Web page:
Ten countries close to Australia that don't have a direct flight

In this brave new era of direct flights to Britain, Australia is increasingly linked to everywhere. But there are a few missing links in our own backyard – and these are the closest countries we've not, yet, got direct flights to.


2150km from Darwin

The closest country to Australia without a direct flight is also one of the most appealing – and for snorkellers and divers it should be pretty much top of the bucket list. Palau is surrounded by a marine sanctuary, with astonishingly clear waters, tremendous coral diversity and reef walls you can swim along with (harmless) sharks. There's also a lake full of non-stinging jellyfish to swim in and a series of highly photogenic, green-topped limestone Rock Islands to putter around in a boat. See pristineparadisepalau.com


2800km from Cairns

Another potential Pacific paradise that hasn't been tapped, Micronesia is split over several islands, most of which work fairly independently of each other. Capital Palikir – and we're measuring the distances between national capital and nearest major Australian gateway here – is on the reef-surrounded island of Pohnpei. There's also a lush, green interior, so mountain and waterfall hikes can be fitted in while taking a break from snorkelling. See micronesiatour.com


3472km from Brisbane

With a population of just under 12,000 people, spread across nine islands, Tuvalu is about as forgotten as Pacific nations get. Fewer than 2000 people visit each year, and most of them are on business. There's one airport on main island Funafuti, with connections to the other islands undertaken by cargo ship. You can swim and snorkel from the atolls, but don't expect much in the way of tourism infrastructure. See timelesstuvalu.com

The Marshall Islands

3789km from Cairns

Spread over 29 coral atolls, the Marshall Islands is home to the world's largest shark sanctuary and an awful lot of flag-of-convenience ships. Pollution on main island Majuro means heading to the outer islands for wreck diving and coral viewing is advised. But on Majuro, Waan Aelon in Majel gives a fascinating insight into traditional canoe-building and ancient ocean navigation techniques. See visitmarshallislands.org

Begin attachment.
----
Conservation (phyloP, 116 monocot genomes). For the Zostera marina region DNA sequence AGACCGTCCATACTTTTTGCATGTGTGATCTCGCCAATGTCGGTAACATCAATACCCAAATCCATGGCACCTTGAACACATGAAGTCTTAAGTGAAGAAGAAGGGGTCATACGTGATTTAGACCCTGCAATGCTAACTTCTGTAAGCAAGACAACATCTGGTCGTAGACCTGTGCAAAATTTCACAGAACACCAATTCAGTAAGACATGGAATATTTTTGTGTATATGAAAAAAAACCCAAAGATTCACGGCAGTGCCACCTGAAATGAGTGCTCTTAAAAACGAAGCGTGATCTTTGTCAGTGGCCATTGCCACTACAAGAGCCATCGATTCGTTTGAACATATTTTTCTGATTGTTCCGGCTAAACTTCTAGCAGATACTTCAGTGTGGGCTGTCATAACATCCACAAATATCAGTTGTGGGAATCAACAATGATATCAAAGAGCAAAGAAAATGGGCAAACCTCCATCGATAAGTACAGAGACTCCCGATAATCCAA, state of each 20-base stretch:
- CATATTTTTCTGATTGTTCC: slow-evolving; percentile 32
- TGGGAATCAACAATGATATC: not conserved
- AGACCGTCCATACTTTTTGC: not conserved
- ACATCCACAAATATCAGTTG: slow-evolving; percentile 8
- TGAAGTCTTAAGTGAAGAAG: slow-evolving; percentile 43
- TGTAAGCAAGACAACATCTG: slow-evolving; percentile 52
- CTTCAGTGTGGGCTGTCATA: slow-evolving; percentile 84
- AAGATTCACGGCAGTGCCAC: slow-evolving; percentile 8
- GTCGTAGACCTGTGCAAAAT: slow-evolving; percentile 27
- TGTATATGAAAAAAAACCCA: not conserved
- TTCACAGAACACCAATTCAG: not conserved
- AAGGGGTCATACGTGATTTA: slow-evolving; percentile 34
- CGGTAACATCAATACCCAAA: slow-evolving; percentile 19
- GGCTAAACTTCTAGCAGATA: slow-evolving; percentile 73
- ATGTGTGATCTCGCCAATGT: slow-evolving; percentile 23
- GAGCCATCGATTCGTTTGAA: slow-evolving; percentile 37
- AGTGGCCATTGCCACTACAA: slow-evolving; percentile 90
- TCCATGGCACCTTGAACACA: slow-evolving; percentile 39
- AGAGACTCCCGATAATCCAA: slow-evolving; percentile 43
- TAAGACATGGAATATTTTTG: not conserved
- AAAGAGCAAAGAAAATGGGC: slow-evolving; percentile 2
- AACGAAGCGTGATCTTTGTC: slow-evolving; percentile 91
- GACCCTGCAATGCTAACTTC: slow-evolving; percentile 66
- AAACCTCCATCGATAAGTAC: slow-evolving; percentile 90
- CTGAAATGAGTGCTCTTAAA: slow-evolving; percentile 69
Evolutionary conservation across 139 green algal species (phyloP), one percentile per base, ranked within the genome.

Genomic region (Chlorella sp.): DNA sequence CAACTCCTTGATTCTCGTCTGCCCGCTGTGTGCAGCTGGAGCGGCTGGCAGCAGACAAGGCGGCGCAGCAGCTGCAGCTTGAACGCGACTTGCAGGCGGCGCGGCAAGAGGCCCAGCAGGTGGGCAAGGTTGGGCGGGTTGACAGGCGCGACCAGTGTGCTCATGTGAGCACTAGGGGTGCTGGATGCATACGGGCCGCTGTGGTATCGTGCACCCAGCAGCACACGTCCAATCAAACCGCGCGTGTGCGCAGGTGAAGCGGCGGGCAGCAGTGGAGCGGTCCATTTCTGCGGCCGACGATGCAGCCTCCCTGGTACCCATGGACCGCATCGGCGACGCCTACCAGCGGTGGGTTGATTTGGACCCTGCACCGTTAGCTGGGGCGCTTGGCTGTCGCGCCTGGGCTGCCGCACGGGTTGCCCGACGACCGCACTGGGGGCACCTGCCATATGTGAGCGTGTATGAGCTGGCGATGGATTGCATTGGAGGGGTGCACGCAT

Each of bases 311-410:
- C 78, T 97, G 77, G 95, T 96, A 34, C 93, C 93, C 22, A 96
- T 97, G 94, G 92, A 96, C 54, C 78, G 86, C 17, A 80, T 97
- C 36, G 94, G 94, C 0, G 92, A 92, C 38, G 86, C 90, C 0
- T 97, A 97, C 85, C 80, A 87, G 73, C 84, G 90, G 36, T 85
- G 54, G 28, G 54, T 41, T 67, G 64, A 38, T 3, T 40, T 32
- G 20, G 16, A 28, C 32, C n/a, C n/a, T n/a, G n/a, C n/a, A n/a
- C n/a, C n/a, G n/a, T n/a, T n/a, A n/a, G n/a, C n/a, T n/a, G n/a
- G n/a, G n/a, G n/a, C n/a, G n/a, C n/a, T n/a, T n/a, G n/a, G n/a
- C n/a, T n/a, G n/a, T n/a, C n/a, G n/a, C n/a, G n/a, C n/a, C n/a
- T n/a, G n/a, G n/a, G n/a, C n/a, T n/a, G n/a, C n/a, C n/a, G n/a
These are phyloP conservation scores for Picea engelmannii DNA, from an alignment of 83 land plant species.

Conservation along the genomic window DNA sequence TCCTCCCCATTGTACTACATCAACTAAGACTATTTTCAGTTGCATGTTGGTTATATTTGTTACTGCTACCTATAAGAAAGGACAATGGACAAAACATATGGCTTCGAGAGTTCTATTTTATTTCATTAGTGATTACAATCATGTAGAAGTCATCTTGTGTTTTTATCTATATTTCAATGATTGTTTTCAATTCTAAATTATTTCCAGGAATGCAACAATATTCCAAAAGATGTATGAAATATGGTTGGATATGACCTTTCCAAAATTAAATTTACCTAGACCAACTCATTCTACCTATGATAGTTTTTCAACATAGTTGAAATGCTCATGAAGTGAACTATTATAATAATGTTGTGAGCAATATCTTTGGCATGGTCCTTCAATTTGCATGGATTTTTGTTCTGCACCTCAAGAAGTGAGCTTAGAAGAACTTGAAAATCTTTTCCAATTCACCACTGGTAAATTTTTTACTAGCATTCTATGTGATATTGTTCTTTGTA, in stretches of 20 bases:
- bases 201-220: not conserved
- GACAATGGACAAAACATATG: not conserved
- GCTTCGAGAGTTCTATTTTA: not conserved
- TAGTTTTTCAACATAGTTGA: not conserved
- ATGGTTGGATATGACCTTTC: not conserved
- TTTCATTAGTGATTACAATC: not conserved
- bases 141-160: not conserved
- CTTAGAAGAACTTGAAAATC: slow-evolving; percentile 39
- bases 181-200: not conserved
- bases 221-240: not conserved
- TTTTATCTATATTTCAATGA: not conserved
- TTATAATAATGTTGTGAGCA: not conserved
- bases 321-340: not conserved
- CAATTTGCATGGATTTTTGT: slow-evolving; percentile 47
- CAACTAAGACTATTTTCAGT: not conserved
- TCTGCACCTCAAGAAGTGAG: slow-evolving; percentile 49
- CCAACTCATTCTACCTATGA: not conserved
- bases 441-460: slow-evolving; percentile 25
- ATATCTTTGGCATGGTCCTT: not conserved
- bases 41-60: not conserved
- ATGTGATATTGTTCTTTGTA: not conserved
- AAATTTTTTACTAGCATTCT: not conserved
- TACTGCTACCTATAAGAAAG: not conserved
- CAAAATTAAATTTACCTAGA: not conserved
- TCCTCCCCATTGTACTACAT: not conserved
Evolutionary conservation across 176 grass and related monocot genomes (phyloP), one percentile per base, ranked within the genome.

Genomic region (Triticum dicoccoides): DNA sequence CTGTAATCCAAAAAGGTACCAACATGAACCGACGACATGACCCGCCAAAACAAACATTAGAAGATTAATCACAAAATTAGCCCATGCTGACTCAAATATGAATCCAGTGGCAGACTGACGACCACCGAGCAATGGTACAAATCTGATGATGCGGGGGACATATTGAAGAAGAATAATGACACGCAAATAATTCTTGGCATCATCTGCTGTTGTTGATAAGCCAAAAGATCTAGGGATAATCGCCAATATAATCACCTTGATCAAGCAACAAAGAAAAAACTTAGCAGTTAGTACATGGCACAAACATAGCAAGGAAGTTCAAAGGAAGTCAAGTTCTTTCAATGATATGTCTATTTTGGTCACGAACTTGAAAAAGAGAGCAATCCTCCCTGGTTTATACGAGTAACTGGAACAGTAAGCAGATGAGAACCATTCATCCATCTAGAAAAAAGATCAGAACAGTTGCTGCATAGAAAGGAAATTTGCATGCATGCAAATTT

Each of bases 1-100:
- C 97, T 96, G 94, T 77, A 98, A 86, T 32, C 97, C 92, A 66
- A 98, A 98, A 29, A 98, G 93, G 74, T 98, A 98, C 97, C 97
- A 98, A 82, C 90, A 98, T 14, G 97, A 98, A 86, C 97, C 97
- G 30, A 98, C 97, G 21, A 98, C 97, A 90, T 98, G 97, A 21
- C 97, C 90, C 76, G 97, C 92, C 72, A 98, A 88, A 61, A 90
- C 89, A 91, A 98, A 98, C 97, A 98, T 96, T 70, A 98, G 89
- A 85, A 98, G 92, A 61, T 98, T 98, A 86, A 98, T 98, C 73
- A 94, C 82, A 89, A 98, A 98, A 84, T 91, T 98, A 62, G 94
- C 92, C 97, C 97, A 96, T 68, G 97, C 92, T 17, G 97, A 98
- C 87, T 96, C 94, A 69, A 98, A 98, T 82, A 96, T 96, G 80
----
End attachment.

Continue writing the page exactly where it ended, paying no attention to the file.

3838km from Darwin

Tourism has boomed in Cambodia over the last decade, but evidently not enough for an airline to take a punt on a direct Aussie connection. Gritty capital Phnom Penh offers sobering Khmer Rouge history and beach resorts can be found in the south. But Siem Reap and the nearby temples of Angkor are the world class attractions. See tourismcambodia.com


4473 from Darwin

Perhaps the most underrated country in south-east Asia, Laos offers the graceful colonial throwback buildings and monk processions of Luang Prabang and the weird, ancient Plain of Jars near Phonsavan. The south offers lots of hiking to waterfalls, plus the laid-back 4000 Islands that have become a backpacker must-do. See tourismlaos.org


5138km from Darwin

The ultimate hipster destination a few years ago, Myanmar's stock has fallen as evidence of its grotesque human rights abuses stack up. So it's buyer beware if you decide to take an indirect flight to see the Bagan temples, the gold leaf-covered Shwedagon Paya stupa in Yangon, or check out the stilt house villages on Inle Lake. See tourism.gov.mm

North Korea

5695km from Darwin

Speaking of grotesque human rights abuses ... North Korea's tourism infrastructure is highly regimented, and not at all open to independent travellers. The only way to explore is on an organised tour, under the strict watch of government "guides". The weirdness of being inside a shut-off country is the main appeal, but don't expect Jetstar routes to Pyongyang any time soon. See koryogroup.com

The Maldives

5939km from Perth

Given the eye-watering amounts of money people going to the Maldives are prepared to spend on luxury accommodation, spas and overwater bungalows, it's perhaps surprising that there's not yet a direct link to Oz. But the Maldives is changing, with a burgeoning guesthouse scene aimed at snaffling up those who just want to dive without the trimmings. See visitmaldives.com


6211km from Darwin

Not quite as closed off, but still highly restricted, Bhutan deliberately targets high-end ecotourism. You need to be on an organised tour or on a custom-designed programme through an approved operator. The Himalayan kingdom's chief attractions are the mountains, cliff-side Buddhist monasteries such as Taktshang Goemba and plenty of trekking. See tourism.gov.bt

See also: The world's hottest destinations, literally

See also: Frankly, it's outrageous: Ten countries that don't get the visitors they deserve